Constitutional Court rules out Diaspora vote

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By Staff Reporter & Xinhua

HARARE: THE Constitutional Court on Wednesday ruled that Zimbabweans living outside the country cannot vote in elections set for July 30 this year.

This comes after some Zimbabweans based in the Diaspora, represented by the Zimbabwe Lawyers for Human Rights (ZLHR), had brought an application before the court arguing that the new Constitution adopted in 2013 entitled them to vote from outside the country.

The application was raised by three Zimbabweans living in South Africa and the United Kingdom.

They were seeking an order compelling the government and the Zimbabwe Electoral Commission (ZEC) to facilitate the amendment of the Electoral Act and enable Zimbabweans living in the diaspora to vote.

Led by South Africa-based attorney Gabriel Shumba, the applicants wanted the top court to compel Justice Minister, Ziyambi Ziyambi, ZEC and other respondents to facilitate the amendment of the Electoral Act, (Chapter 2:13).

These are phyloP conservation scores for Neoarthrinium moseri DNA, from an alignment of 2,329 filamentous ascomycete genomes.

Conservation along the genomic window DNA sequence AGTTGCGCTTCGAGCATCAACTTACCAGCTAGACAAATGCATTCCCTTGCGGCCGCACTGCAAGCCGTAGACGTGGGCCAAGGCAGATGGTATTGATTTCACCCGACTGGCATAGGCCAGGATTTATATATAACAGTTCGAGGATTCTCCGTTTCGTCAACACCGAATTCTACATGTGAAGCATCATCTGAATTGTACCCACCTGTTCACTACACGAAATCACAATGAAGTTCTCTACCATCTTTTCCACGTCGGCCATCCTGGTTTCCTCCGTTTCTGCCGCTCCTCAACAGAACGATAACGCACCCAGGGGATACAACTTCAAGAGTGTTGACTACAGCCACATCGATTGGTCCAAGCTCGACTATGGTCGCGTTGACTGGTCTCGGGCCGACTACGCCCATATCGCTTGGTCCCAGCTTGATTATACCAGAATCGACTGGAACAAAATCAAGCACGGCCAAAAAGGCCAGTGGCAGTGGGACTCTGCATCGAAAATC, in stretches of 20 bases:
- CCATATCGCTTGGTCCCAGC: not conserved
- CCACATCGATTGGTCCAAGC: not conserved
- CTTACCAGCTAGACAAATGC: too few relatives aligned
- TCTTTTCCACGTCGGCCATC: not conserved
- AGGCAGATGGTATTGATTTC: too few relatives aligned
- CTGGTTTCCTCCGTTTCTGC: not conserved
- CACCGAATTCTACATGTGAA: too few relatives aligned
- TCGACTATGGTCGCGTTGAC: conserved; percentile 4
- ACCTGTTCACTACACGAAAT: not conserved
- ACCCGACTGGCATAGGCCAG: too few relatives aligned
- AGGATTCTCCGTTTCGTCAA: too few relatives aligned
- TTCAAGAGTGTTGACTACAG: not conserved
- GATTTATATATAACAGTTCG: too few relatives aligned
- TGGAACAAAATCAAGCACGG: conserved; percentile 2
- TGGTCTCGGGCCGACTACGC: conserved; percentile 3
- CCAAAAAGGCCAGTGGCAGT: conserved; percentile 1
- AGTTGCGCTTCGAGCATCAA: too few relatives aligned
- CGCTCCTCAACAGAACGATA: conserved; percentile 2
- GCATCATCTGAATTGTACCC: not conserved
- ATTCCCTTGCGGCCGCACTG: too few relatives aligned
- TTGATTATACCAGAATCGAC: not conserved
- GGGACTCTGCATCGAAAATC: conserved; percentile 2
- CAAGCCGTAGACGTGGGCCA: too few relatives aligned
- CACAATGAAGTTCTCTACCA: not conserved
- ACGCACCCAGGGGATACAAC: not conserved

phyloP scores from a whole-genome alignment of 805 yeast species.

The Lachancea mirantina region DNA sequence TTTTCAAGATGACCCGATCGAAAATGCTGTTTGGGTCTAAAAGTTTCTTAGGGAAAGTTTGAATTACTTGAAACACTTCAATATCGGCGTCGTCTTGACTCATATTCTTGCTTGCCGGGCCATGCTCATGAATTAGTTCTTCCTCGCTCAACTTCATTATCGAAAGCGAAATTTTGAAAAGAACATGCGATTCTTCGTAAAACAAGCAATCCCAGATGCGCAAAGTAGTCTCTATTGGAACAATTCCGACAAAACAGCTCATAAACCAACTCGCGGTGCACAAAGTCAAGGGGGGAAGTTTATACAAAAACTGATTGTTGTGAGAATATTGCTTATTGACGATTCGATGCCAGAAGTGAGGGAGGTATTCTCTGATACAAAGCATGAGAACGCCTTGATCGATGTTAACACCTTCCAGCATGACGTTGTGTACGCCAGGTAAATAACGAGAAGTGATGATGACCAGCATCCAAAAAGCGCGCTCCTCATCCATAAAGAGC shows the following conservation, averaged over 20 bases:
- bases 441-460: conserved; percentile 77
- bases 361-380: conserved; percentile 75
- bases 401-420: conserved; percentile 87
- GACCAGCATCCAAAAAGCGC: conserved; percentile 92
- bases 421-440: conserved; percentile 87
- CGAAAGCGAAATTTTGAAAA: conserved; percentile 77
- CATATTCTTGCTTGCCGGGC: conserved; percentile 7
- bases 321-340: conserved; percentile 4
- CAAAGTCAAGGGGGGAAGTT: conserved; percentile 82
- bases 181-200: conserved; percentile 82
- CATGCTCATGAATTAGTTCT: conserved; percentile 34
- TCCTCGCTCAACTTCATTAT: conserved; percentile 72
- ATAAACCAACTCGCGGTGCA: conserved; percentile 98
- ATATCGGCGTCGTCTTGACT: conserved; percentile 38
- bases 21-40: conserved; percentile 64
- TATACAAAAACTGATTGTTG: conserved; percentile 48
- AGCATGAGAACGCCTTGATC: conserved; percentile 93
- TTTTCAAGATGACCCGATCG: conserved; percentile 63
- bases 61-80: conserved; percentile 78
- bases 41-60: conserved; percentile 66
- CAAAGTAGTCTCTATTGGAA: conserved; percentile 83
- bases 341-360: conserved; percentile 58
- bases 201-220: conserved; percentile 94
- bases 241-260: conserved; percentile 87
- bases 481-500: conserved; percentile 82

Further, the respondents would also have had to put in place appropriate measures to enable Zimbabweans living and working abroad to participate in the country’s electoral processes.

However, Deputy Chief Justice, Elizabeth Gwaunza, in the presence of the full Constitutional Court bench, said she did not find any merit in the application.

“I found that the application could not succeed. It is ordered that the application is dismissed with no order as to costs,” she said.

Belinda Chinowawa of the ZHLR said they were “naturally disappointed” with the verdict.

“We believed that as long as our clients, who are Zimbabwean citizens over the age of 18, who were not convicted of any electoral offences, firmly had a right to vote and that their residence in other countries should not have denied them that right.

“We are disappointed but we will only be able to form a proper opinion after reading the full judgment of the court,” she said.

Zimbabwe’s current voting system is polling station-based and demands that voters be resident in the country and cast their ballot at a specific polling station allocated in terms of where they reside.

It also allows those on government service outside the country to vote.

Proponents of the Diaspora vote had been arguing that this same right should be extended to those not in government employment but living in the Diaspora.